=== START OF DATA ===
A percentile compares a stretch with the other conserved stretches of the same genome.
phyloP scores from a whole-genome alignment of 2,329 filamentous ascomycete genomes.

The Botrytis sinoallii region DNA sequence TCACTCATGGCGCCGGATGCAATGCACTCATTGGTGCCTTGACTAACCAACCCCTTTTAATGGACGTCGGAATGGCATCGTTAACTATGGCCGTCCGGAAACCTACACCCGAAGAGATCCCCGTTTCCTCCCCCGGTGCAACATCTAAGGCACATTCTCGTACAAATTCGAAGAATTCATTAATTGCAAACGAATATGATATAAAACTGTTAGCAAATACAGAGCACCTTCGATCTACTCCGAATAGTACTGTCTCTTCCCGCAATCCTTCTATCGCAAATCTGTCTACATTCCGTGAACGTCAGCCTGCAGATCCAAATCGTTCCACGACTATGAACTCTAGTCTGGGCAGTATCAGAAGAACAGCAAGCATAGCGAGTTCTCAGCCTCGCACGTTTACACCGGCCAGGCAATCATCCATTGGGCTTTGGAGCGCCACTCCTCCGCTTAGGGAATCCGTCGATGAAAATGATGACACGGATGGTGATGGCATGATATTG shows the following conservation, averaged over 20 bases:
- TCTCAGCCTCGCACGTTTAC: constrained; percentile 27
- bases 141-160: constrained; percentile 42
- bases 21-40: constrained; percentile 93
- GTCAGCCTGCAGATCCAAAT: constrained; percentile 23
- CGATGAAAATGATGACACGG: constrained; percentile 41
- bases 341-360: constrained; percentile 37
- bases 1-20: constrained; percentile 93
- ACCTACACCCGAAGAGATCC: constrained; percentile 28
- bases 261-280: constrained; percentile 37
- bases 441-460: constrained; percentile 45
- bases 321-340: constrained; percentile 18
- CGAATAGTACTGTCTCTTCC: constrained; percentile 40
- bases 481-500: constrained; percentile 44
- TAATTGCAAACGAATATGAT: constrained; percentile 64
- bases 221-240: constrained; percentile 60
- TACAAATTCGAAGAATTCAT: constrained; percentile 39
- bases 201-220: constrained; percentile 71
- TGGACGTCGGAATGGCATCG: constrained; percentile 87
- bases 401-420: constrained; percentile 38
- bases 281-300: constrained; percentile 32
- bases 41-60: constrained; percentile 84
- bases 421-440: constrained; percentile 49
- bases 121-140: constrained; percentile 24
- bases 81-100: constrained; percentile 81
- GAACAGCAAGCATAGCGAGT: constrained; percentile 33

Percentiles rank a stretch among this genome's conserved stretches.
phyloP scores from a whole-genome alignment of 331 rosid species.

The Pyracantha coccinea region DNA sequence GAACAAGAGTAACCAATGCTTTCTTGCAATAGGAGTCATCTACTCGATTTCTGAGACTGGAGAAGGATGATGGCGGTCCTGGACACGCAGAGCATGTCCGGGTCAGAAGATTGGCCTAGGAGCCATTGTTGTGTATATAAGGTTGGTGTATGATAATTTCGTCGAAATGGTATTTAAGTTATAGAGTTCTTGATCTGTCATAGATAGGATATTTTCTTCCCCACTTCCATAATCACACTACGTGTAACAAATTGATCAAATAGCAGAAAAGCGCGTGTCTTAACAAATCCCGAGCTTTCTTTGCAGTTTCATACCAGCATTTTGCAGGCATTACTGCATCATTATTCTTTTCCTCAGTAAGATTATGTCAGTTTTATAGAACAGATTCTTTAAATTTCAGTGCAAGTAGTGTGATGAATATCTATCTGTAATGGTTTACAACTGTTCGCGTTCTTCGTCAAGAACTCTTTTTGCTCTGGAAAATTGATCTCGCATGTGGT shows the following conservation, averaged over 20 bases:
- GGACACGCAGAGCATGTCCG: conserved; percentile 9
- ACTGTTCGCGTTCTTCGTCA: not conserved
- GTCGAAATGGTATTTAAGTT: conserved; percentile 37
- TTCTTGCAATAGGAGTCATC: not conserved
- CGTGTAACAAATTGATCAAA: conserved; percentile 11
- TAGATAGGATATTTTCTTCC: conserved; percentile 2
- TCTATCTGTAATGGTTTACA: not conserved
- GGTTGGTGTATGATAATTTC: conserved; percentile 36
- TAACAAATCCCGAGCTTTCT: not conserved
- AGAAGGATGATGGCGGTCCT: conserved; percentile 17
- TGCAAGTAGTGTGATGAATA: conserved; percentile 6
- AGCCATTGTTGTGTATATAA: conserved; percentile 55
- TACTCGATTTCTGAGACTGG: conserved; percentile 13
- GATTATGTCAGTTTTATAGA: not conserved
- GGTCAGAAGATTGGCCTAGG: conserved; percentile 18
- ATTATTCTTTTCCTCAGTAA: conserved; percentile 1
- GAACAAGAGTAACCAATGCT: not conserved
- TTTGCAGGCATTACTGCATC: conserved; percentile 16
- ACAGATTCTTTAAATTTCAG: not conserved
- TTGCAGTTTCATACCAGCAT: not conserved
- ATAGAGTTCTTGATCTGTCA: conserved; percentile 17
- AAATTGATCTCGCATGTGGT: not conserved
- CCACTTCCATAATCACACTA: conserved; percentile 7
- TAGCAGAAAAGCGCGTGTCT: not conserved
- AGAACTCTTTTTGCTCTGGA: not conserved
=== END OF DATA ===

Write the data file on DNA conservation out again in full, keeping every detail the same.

A percentile compares a stretch with the other conserved stretches of the same genome.
phyloP scores from a whole-genome alignment of 2,329 filamentous ascomycete genomes.

The Botrytis sinoallii region DNA sequence TCACTCATGGCGCCGGATGCAATGCACTCATTGGTGCCTTGACTAACCAACCCCTTTTAATGGACGTCGGAATGGCATCGTTAACTATGGCCGTCCGGAAACCTACACCCGAAGAGATCCCCGTTTCCTCCCCCGGTGCAACATCTAAGGCACATTCTCGTACAAATTCGAAGAATTCATTAATTGCAAACGAATATGATATAAAACTGTTAGCAAATACAGAGCACCTTCGATCTACTCCGAATAGTACTGTCTCTTCCCGCAATCCTTCTATCGCAAATCTGTCTACATTCCGTGAACGTCAGCCTGCAGATCCAAATCGTTCCACGACTATGAACTCTAGTCTGGGCAGTATCAGAAGAACAGCAAGCATAGCGAGTTCTCAGCCTCGCACGTTTACACCGGCCAGGCAATCATCCATTGGGCTTTGGAGCGCCACTCCTCCGCTTAGGGAATCCGTCGATGAAAATGATGACACGGATGGTGATGGCATGATATTG shows the following conservation, averaged over 20 bases:
- TCTCAGCCTCGCACGTTTAC: constrained; percentile 27
- bases 141-160: constrained; percentile 42
- bases 21-40: constrained; percentile 93
- GTCAGCCTGCAGATCCAAAT: constrained; percentile 23
- CGATGAAAATGATGACACGG: constrained; percentile 41
- bases 341-360: constrained; percentile 37
- bases 1-20: constrained; percentile 93
- ACCTACACCCGAAGAGATCC: constrained; percentile 28
- bases 261-280: constrained; percentile 37
- bases 441-460: constrained; percentile 45
- bases 321-340: constrained; percentile 18
- CGAATAGTACTGTCTCTTCC: constrained; percentile 40
- bases 481-500: constrained; percentile 44
- TAATTGCAAACGAATATGAT: constrained; percentile 64
- bases 221-240: constrained; percentile 60
- TACAAATTCGAAGAATTCAT: constrained; percentile 39
- bases 201-220: constrained; percentile 71
- TGGACGTCGGAATGGCATCG: constrained; percentile 87
- bases 401-420: constrained; percentile 38
- bases 281-300: constrained; percentile 32
- bases 41-60: constrained; percentile 84
- bases 421-440: constrained; percentile 49
- bases 121-140: constrained; percentile 24
- bases 81-100: constrained; percentile 81
- GAACAGCAAGCATAGCGAGT: constrained; percentile 33

Percentiles rank a stretch among this genome's conserved stretches.
phyloP scores from a whole-genome alignment of 331 rosid species.

The Pyracantha coccinea region DNA sequence GAACAAGAGTAACCAATGCTTTCTTGCAATAGGAGTCATCTACTCGATTTCTGAGACTGGAGAAGGATGATGGCGGTCCTGGACACGCAGAGCATGTCCGGGTCAGAAGATTGGCCTAGGAGCCATTGTTGTGTATATAAGGTTGGTGTATGATAATTTCGTCGAAATGGTATTTAAGTTATAGAGTTCTTGATCTGTCATAGATAGGATATTTTCTTCCCCACTTCCATAATCACACTACGTGTAACAAATTGATCAAATAGCAGAAAAGCGCGTGTCTTAACAAATCCCGAGCTTTCTTTGCAGTTTCATACCAGCATTTTGCAGGCATTACTGCATCATTATTCTTTTCCTCAGTAAGATTATGTCAGTTTTATAGAACAGATTCTTTAAATTTCAGTGCAAGTAGTGTGATGAATATCTATCTGTAATGGTTTACAACTGTTCGCGTTCTTCGTCAAGAACTCTTTTTGCTCTGGAAAATTGATCTCGCATGTGGT shows the following conservation, averaged over 20 bases:
- GGACACGCAGAGCATGTCCG: conserved; percentile 9
- ACTGTTCGCGTTCTTCGTCA: not conserved
- GTCGAAATGGTATTTAAGTT: conserved; percentile 37
- TTCTTGCAATAGGAGTCATC: not conserved
- CGTGTAACAAATTGATCAAA: conserved; percentile 11
- TAGATAGGATATTTTCTTCC: conserved; percentile 2
- TCTATCTGTAATGGTTTACA: not conserved
- GGTTGGTGTATGATAATTTC: conserved; percentile 36
- TAACAAATCCCGAGCTTTCT: not conserved
- AGAAGGATGATGGCGGTCCT: conserved; percentile 17
- TGCAAGTAGTGTGATGAATA: conserved; percentile 6
- AGCCATTGTTGTGTATATAA: conserved; percentile 55
- TACTCGATTTCTGAGACTGG: conserved; percentile 13
- GATTATGTCAGTTTTATAGA: not conserved
- GGTCAGAAGATTGGCCTAGG: conserved; percentile 18
- ATTATTCTTTTCCTCAGTAA: conserved; percentile 1
- GAACAAGAGTAACCAATGCT: not conserved
- TTTGCAGGCATTACTGCATC: conserved; percentile 16
- ACAGATTCTTTAAATTTCAG: not conserved
- TTGCAGTTTCATACCAGCAT: not conserved
- ATAGAGTTCTTGATCTGTCA: conserved; percentile 17
- AAATTGATCTCGCATGTGGT: not conserved
- CCACTTCCATAATCACACTA: conserved; percentile 7
- TAGCAGAAAAGCGCGTGTCT: not conserved
- AGAACTCTTTTTGCTCTGGA: not conserved